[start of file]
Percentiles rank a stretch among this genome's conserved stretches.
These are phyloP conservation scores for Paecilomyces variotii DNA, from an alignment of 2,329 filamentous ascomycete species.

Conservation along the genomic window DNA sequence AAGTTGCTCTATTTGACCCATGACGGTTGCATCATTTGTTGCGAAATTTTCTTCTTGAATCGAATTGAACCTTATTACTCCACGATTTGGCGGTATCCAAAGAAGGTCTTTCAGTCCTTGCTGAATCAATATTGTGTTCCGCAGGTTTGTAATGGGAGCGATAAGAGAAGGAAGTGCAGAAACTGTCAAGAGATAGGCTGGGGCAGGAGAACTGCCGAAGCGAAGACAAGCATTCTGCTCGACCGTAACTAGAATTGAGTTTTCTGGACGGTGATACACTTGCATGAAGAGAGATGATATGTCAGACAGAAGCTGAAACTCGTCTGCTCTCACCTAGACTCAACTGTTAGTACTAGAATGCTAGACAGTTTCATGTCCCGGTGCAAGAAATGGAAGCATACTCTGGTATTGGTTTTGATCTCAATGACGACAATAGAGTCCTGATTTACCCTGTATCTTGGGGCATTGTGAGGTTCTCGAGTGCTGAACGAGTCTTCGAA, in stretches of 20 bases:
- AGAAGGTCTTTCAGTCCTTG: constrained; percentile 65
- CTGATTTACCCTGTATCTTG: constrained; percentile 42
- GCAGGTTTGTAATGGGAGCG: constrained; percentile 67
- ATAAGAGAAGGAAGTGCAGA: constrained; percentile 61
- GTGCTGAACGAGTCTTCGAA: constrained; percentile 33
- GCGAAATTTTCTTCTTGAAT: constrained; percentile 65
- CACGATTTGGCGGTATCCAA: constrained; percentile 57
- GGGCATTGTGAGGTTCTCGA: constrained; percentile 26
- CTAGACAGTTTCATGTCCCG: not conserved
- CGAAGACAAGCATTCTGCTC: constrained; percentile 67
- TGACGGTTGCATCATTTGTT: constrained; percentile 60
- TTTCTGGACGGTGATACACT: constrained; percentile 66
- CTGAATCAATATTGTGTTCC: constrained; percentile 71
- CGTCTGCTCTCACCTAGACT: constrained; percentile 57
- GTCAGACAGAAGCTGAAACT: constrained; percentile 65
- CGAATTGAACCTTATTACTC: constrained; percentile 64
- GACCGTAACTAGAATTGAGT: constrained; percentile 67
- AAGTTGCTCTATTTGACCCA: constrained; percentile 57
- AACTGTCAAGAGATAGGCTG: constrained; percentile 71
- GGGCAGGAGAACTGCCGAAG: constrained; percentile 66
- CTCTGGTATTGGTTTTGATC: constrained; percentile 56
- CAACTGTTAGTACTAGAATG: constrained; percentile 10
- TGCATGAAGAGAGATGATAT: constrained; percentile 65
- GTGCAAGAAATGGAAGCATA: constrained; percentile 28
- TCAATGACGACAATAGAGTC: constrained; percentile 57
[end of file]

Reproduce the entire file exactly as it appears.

Percentiles rank a stretch among this genome's conserved stretches.
These are phyloP conservation scores for Paecilomyces variotii DNA, from an alignment of 2,329 filamentous ascomycete species.

Conservation along the genomic window DNA sequence AAGTTGCTCTATTTGACCCATGACGGTTGCATCATTTGTTGCGAAATTTTCTTCTTGAATCGAATTGAACCTTATTACTCCACGATTTGGCGGTATCCAAAGAAGGTCTTTCAGTCCTTGCTGAATCAATATTGTGTTCCGCAGGTTTGTAATGGGAGCGATAAGAGAAGGAAGTGCAGAAACTGTCAAGAGATAGGCTGGGGCAGGAGAACTGCCGAAGCGAAGACAAGCATTCTGCTCGACCGTAACTAGAATTGAGTTTTCTGGACGGTGATACACTTGCATGAAGAGAGATGATATGTCAGACAGAAGCTGAAACTCGTCTGCTCTCACCTAGACTCAACTGTTAGTACTAGAATGCTAGACAGTTTCATGTCCCGGTGCAAGAAATGGAAGCATACTCTGGTATTGGTTTTGATCTCAATGACGACAATAGAGTCCTGATTTACCCTGTATCTTGGGGCATTGTGAGGTTCTCGAGTGCTGAACGAGTCTTCGAA, in stretches of 20 bases:
- AGAAGGTCTTTCAGTCCTTG: constrained; percentile 65
- CTGATTTACCCTGTATCTTG: constrained; percentile 42
- GCAGGTTTGTAATGGGAGCG: constrained; percentile 67
- ATAAGAGAAGGAAGTGCAGA: constrained; percentile 61
- GTGCTGAACGAGTCTTCGAA: constrained; percentile 33
- GCGAAATTTTCTTCTTGAAT: constrained; percentile 65
- CACGATTTGGCGGTATCCAA: constrained; percentile 57
- GGGCATTGTGAGGTTCTCGA: constrained; percentile 26
- CTAGACAGTTTCATGTCCCG: not conserved
- CGAAGACAAGCATTCTGCTC: constrained; percentile 67
- TGACGGTTGCATCATTTGTT: constrained; percentile 60
- TTTCTGGACGGTGATACACT: constrained; percentile 66
- CTGAATCAATATTGTGTTCC: constrained; percentile 71
- CGTCTGCTCTCACCTAGACT: constrained; percentile 57
- GTCAGACAGAAGCTGAAACT: constrained; percentile 65
- CGAATTGAACCTTATTACTC: constrained; percentile 64
- GACCGTAACTAGAATTGAGT: constrained; percentile 67
- AAGTTGCTCTATTTGACCCA: constrained; percentile 57
- AACTGTCAAGAGATAGGCTG: constrained; percentile 71
- GGGCAGGAGAACTGCCGAAG: constrained; percentile 66
- CTCTGGTATTGGTTTTGATC: constrained; percentile 56
- CAACTGTTAGTACTAGAATG: constrained; percentile 10
- TGCATGAAGAGAGATGATAT: constrained; percentile 65
- GTGCAAGAAATGGAAGCATA: constrained; percentile 28
- TCAATGACGACAATAGAGTC: constrained; percentile 57